Last month I received a group of pots I had purchased from Japan in a lot, nothing special, just 10 pots sold as a group that looked decent. I didn’t look too closely before I purchased them, because, well, cheap.
It was a good buy, because their were nice stamped pots in there, but nothing special, mostly production grade Tokoname and Chinese. But, looking closely, there was this….
A spot on match right? Yes, it is. Let’s all get excited for me!!
Okay stop. Because, Well, this pot is faker than monopoly money. Faker than wax lips. Faker than The Hills. Or as Lil Wayne says, “Faker than some flour in a powder bag.” Okay, enough with the analogies, it’s fake. Well, maybe not that fake, it might be Second Generation but I doubt it. So, what can we learn?
First off, don’t buy anything from sites like Buyee and Jauce. They only exist to lighten your wallet for BS pots, forgeries, And damaged goods.
Second, refer back to when you all got super excited for me. The Chops. Theyre a dead on match. Perfect in every detail. So, what does that tell you about Chops and forgeries? That’s right. Chops should be the LAST thing we look at when evaluating authenticity of famous artists. It’s by far the easiest piece of information that one must duplicate for a decent forgery.
So, how do we tell? The work Of the artist must be known very very well to distinguish a real from a fake. And the Tofukuji book simply is not enough to go by, for the most part, because the pots showcased in there are all exceptional, landmark examples of the work of an artist whose pottery career spanned 40 years. In addition to the world class pieces, you need to study less exceptional work as well, since it makes up the bulk of the catalog(and you’re unlikely to be authenticating anything of book quality any time soon!).
In this pot, there are several things that simply aren’t kosher. Let’s start with the clay.
The color is all wrong. While Tofukuji used several different types of clay(beggars can’t be choosers and Tofukuji live in poverty), none of them resemble this. It’s too dark, lacks chamotte, and also looks relatively modern.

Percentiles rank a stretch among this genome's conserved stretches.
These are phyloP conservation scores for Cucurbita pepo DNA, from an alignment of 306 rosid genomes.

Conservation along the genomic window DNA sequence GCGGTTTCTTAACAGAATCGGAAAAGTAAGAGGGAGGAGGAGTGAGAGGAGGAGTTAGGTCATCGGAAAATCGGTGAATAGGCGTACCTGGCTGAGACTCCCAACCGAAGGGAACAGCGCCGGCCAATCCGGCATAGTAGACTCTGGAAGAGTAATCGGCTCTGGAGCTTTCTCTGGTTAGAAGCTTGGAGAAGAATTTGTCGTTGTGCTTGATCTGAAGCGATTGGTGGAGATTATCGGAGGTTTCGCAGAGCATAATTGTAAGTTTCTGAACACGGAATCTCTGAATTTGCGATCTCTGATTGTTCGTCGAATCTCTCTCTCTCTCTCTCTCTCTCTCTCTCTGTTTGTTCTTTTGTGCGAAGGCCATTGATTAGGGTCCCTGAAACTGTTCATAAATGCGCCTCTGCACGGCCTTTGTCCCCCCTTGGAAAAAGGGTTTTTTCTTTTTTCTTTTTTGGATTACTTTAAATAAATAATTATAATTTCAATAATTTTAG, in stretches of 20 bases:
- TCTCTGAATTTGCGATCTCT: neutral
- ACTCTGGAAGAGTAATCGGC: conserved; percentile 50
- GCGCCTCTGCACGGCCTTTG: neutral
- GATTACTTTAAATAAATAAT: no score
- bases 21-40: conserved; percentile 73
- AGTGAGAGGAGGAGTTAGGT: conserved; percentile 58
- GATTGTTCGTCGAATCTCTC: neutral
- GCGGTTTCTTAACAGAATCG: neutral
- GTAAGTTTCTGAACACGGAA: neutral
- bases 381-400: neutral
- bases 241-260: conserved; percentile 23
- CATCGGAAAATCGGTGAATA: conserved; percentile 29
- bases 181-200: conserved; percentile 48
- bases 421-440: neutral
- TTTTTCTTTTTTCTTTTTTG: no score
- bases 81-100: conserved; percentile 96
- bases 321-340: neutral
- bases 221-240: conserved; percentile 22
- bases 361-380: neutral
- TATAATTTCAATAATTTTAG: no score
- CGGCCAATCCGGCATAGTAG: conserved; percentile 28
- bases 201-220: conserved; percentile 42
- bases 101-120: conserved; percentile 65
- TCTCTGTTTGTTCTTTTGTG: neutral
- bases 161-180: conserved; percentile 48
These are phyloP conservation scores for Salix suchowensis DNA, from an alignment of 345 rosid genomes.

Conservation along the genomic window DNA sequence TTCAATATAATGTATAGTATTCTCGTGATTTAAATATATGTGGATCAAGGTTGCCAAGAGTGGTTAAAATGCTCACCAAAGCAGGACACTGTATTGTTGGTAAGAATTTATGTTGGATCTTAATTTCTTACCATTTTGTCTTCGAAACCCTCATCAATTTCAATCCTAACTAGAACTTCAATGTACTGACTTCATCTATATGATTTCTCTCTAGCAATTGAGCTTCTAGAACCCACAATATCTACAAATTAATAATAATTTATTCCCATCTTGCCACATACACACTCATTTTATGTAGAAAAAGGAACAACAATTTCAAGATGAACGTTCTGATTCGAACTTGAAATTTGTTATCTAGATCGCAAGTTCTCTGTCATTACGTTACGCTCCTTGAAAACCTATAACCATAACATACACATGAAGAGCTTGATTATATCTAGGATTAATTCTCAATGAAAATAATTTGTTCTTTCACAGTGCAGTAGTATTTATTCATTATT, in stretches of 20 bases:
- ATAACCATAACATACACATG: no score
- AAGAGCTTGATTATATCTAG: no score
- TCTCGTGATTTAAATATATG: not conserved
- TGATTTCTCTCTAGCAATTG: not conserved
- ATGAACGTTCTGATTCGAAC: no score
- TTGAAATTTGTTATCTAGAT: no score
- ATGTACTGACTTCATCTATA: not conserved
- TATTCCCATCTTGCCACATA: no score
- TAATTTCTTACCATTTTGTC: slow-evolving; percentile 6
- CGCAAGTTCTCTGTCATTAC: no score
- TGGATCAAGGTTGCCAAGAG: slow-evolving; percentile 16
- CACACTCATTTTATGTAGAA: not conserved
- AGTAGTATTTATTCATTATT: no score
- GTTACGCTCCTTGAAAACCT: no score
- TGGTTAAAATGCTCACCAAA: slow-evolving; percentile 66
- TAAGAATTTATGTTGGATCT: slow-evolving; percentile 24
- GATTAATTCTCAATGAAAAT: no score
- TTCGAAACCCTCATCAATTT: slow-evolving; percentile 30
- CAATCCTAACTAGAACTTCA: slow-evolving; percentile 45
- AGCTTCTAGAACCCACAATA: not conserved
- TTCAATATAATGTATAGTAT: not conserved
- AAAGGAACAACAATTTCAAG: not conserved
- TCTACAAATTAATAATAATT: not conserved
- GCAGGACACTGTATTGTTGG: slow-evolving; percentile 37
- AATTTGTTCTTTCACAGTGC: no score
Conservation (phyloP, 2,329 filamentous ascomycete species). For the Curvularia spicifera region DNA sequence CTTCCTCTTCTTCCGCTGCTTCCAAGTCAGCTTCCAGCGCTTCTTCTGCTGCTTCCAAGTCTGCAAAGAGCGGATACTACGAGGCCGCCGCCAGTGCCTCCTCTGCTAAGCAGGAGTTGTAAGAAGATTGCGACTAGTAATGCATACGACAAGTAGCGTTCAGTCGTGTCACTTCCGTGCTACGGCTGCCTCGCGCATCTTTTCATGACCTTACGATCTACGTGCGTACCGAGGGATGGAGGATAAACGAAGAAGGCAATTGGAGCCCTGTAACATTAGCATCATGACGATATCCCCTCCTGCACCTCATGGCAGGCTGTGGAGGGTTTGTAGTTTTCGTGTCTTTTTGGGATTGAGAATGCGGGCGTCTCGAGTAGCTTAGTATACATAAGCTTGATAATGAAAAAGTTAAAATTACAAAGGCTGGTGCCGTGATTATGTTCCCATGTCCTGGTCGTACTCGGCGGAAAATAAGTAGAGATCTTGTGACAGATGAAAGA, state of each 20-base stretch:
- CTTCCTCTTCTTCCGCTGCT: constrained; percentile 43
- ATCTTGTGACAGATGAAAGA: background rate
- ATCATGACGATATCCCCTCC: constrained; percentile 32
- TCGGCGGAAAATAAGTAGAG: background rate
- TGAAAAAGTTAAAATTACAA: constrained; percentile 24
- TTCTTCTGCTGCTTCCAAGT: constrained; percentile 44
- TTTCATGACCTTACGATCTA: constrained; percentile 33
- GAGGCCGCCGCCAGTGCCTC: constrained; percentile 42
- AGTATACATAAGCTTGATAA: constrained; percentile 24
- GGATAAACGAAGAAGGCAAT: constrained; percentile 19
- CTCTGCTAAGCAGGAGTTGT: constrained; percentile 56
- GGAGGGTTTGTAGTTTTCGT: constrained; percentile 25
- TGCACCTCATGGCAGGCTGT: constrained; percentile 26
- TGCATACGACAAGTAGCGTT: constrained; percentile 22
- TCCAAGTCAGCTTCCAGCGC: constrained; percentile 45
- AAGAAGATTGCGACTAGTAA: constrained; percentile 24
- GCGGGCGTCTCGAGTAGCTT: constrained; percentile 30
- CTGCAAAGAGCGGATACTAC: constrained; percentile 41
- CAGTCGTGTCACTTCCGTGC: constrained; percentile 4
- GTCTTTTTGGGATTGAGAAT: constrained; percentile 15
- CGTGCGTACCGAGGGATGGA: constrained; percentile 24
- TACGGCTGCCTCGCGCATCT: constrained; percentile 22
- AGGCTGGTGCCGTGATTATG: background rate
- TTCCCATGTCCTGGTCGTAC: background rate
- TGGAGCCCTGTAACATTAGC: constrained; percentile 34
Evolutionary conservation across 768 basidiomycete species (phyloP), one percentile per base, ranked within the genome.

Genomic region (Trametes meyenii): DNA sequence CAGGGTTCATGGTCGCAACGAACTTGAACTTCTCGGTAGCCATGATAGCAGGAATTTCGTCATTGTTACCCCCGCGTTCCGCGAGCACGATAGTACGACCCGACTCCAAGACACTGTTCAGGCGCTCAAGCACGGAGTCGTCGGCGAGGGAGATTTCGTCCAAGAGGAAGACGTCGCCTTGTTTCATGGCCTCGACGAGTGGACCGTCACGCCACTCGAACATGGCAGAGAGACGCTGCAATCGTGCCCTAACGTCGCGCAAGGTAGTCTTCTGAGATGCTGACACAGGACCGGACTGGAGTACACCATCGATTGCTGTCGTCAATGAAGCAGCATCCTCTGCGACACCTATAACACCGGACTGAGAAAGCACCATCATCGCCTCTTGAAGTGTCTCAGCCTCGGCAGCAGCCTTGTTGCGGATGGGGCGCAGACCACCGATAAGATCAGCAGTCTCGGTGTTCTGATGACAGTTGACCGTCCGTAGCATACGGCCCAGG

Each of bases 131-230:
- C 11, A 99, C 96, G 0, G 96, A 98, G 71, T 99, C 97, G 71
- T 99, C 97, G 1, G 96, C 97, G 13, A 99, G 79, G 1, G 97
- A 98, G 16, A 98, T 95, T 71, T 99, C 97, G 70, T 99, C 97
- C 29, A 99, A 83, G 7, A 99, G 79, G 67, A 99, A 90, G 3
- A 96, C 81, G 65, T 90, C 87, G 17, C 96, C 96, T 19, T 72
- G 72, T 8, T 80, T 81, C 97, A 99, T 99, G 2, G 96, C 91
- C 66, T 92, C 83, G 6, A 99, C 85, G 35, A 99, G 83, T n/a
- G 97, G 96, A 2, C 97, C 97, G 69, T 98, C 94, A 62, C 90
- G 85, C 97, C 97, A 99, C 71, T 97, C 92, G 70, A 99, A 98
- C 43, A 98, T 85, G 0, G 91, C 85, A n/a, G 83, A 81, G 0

Then there is the rope design on the rim. While this is feature of Heian Kouzan Pots, not so much Tofukuji. And the nail carved designs on the walls? Well, this is a technique that Tofukuji used a lot, following in the footsteps of the third Ueda Naokata, from whom he also learned the Terebineri method(hand turning). But these are way overdone. Tofukuji used wavelike lines, ripples, and dots, never geometric designs.
Then, there’s the total lack of patina. If real, this is a cool little pot, so it would’ve seen some heavy duty action in the last 40-80 years. The lack of patina is a glaring sign(although it isn’t always).
There are a couple of things that are right about the pot, on the other hand. The cut feet are stylistically a match. The tool marks on the interior look good and are common to Tofukujis. The drainage holes are of a decent size for earlier work Tofukuji. And, best of all, the forger left a small amount of clay from the cut to the drainage holes, and did not buff it out or finish it. This is a Tofukuji trademark(well, it is now. At the time he was just being sloppy. Our good fortune!). But these good points don’t nearly add up to the detractions above.
In any event, best 10$ I ever spent. Thanks for reading! Up next: Baking 101(not what you think), Pots from My Collection 16: 8 New Bushuan, and Pots from My Collection 17.
Thanks for Reading!